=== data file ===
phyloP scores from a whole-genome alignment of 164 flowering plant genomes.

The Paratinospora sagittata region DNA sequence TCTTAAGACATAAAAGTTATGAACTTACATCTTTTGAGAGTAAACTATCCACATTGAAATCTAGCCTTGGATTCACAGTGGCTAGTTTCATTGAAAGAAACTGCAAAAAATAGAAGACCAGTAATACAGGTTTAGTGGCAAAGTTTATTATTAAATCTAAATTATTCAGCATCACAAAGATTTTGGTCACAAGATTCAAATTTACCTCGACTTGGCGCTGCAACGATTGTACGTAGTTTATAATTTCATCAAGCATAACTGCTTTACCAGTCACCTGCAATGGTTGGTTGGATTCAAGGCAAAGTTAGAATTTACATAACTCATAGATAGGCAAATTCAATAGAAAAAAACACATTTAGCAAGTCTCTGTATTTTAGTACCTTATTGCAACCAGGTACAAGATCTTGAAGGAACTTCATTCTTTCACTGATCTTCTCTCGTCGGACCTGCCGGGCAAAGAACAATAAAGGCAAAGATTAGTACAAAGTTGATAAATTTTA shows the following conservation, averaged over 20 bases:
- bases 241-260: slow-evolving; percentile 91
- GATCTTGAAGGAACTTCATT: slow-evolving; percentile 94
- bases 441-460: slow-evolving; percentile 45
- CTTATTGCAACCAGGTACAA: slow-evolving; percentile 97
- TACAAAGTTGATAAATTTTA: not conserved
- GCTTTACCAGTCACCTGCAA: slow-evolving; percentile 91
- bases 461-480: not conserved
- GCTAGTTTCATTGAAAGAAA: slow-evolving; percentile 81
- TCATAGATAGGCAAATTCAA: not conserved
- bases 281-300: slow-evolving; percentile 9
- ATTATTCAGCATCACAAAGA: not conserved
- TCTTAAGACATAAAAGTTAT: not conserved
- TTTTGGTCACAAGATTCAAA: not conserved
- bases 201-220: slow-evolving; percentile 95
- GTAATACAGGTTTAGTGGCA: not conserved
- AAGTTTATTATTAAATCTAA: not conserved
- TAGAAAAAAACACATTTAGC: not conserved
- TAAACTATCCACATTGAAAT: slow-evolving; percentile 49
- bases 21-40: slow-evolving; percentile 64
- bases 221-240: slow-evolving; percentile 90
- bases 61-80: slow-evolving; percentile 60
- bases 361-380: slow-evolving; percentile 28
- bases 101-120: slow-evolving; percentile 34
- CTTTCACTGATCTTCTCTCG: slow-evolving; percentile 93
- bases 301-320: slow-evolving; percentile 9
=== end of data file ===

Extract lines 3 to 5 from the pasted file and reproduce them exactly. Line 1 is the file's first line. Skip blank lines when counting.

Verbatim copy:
- bases 241-260: slow-evolving; percentile 91
- GATCTTGAAGGAACTTCATT: slow-evolving; percentile 94
- bases 441-460: slow-evolving; percentile 45